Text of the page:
It’s Christmas season, which means the Metro Manila Film Festival (MMFF) is upon us, complete with a new slew of controversies strong enough to inform the general direction of the Filipino film industry in 2018 (and probably beyond). Perhaps the biggest issue this year’s lineup faced was the gradual removal of the Loy Arcenas-directed Ang Larawan from various cinemas the nation over, spurring righteous arguments from cinemagoers aching for a “good” local film to have its chance to turn a profit:
Despite having bagged the Best Picture, Best Actress (for Joanna Ampil), and Best Musical Score (for Ryan Cayabyab) awards, Ang Larawan’s box office rates pale considerably in comparison to MMFF People’s Choice Award winner Gandarrapiddo: The Revengers Squad, which stars Vice Ganda, Pia Wurtzbach, and Daniel Padilla. It’s been rumored that, along with the Coco Martin hero flick Ang Panday, they earned over P100 million on opening day. The aforementioned films seem to have been created on two totally different universes: the former is an adaptation of a renowned play by National Artist Nick Joaquin, while the latter features a team of comedic heroes out to battle a common enemy. If we’re talking artistry and substance, the choice seems obvious, right? Following the removal of Ang Larawan from various cinemas, many expressed their outrage accordingly:
See, The Revengers Squad is an easy target; it’s yet another ‘vapid comedy’ whose clout hangs entirely on its strategic cast and lighthearted premise. It’s anchored by stereotypical Filipino family values and never dares to explore the dark and depressing (another entry much like it: Vic Sotto's Meant to Beh, whose title alone doesn't invite any audience to take it seriously). Many say the plot is so replete with holes, it’s like it was shot at. Many say that people only go to see the movie because KathNiel are in it. Many say the script is badly-written, that Vice Ganda should leave the MMFF once and for all. These abrasive arguments are put forward in pursuit of a supposedly noble cause—to bring “great” movies like Ang Larawan to the forefront, and to bring back the golden days of the Philippine film industry.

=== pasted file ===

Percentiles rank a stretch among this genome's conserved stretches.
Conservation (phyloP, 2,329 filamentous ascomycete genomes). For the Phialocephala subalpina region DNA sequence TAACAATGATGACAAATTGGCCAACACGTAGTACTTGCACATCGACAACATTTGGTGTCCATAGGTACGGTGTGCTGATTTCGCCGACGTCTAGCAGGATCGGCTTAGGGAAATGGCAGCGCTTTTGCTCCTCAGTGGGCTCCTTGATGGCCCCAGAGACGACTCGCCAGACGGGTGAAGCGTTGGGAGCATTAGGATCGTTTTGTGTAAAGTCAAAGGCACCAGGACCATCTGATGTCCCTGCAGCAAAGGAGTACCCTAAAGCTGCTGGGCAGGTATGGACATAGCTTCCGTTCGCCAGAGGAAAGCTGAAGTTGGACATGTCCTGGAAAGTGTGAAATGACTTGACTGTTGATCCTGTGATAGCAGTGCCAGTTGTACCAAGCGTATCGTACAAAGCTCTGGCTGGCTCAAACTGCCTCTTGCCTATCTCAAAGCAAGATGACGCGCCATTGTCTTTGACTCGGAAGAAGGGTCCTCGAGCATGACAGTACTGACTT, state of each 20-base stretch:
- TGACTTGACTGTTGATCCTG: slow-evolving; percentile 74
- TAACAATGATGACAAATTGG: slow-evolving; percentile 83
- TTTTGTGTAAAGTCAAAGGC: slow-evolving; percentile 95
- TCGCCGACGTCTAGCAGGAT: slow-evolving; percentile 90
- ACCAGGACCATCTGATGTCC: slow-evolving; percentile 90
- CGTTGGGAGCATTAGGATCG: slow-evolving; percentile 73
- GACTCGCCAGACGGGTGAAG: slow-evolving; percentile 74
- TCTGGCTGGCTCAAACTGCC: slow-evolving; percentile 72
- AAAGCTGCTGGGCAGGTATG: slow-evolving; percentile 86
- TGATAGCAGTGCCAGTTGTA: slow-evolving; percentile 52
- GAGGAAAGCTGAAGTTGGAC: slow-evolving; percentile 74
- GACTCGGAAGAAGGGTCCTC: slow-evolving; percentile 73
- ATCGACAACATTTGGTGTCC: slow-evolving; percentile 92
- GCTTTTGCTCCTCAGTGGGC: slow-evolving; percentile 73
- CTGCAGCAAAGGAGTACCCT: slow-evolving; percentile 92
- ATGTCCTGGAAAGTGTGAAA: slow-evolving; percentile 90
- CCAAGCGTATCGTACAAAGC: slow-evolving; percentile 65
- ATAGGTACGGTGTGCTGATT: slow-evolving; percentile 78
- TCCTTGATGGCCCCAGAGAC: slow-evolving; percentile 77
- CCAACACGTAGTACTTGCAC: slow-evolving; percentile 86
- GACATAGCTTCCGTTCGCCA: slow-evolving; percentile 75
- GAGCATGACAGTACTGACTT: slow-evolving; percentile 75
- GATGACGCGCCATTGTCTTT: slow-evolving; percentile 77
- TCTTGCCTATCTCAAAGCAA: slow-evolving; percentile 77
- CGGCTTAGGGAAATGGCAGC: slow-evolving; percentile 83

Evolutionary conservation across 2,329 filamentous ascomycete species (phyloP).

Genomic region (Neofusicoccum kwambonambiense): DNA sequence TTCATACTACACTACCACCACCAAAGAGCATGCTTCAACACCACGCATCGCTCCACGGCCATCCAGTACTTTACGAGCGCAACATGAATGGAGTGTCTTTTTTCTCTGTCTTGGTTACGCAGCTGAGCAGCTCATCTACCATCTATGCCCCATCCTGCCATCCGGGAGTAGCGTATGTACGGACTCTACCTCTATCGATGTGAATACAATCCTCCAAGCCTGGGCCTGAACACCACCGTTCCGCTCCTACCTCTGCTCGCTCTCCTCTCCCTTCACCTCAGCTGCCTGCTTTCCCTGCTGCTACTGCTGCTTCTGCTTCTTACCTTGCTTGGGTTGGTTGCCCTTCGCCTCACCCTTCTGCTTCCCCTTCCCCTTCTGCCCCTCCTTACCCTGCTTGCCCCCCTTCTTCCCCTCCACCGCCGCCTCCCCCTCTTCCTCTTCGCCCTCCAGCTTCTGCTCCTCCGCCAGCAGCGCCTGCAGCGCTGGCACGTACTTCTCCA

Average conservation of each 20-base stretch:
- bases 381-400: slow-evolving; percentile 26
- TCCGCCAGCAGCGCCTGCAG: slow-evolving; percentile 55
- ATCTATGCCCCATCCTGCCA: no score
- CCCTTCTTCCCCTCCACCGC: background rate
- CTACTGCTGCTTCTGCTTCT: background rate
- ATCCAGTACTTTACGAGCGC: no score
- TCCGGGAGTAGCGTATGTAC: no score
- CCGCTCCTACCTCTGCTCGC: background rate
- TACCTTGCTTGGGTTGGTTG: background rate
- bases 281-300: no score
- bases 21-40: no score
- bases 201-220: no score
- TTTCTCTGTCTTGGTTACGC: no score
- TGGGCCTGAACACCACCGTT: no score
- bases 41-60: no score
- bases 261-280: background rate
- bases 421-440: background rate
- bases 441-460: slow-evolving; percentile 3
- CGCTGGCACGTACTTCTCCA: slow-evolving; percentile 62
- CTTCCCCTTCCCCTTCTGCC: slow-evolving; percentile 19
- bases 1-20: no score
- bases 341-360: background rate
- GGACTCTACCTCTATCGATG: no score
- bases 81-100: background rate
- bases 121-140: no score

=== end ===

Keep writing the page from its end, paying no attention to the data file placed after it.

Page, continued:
But here’s the thing. Attacking The Revengers Squad—and those who patronize such films—doesn’t do jack shit for Ang Larawan’s box office ratings. Frankly, to do so is grossly elitist and ignorant of the reasons Filipinos attend the MMFF in the first place.
The comedy genre itself is easy to underestimate, but just because a film is funny doesn’t mean it isn’t any good. There are films and shows that explore serious themes, such as mental health, that miss the mark entirely (what’s good, 13 Reasons Why?). Criticism for The Revengers Squad shouldn’t be based on the fact that artistic geniuses like Ryan Cayabyab and Rolando Tinio didn’t have a hand in creating it. If your angry tweets and Facebook posts only serve to hurl insults at the films making the most money, Filipinos’ cinema habits won’t change for the long term. In the same way The Revengers Squad shouldn’t be put down for its thematic choices, Ang Larawan shouldn’t be touted as a movie Filipinos ought to see, like it’s some kind of obligation. Even worse, making assumptions about somebody’s personality or intelligence based on the movies they prefer to see is not only uncalled-for, but also unproductive. We’re not any better than other people because of our preferences. (Not to mention it’s Christmastime, and many moviegoers, families in particular, are just looking for something fun.)
We need to create an environment in which appreciation for good films is organic, not born out of pressure to consume the intellectually superior. The dichotomy between “high art” and “low art” creates an even bigger divide among Filipinos, with both sides resenting one another for something as simple as the movies we want to see. All we ask is that all MMFF films are given equal exposure in cinemas nationwide, so that Filipinos have the freedom to decide.